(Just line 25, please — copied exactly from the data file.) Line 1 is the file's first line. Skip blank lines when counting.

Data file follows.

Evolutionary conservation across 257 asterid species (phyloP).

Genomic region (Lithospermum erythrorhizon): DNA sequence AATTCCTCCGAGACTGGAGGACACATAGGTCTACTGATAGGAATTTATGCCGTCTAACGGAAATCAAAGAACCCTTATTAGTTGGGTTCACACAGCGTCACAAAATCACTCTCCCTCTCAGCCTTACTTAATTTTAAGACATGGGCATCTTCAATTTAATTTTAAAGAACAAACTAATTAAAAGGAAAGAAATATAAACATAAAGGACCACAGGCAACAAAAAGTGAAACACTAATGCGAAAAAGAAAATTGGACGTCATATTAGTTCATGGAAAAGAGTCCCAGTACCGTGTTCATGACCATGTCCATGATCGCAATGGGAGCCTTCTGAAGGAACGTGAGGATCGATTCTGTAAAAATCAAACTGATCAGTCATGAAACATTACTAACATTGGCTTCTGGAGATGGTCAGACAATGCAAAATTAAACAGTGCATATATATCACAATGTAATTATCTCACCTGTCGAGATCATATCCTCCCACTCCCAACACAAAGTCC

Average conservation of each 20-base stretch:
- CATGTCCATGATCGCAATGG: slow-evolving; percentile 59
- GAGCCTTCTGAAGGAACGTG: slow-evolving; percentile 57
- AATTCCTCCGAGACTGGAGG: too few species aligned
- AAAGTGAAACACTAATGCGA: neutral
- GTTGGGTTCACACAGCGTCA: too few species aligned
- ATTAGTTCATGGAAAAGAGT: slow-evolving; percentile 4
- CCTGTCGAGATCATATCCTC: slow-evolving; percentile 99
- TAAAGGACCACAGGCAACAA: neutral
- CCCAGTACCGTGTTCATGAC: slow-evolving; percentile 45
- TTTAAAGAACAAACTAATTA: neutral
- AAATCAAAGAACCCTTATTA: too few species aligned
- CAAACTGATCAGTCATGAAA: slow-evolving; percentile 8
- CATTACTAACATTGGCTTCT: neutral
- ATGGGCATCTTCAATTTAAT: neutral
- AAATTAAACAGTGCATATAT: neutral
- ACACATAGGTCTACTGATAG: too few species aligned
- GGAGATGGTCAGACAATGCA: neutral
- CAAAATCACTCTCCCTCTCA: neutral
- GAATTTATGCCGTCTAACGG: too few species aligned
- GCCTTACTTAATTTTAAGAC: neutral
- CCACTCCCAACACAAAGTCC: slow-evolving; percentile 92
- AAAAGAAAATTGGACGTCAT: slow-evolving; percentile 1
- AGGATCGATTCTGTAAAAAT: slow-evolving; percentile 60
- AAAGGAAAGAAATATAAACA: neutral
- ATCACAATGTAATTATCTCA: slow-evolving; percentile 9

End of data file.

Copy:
- AAAAGAAAATTGGACGTCAT: slow-evolving; percentile 1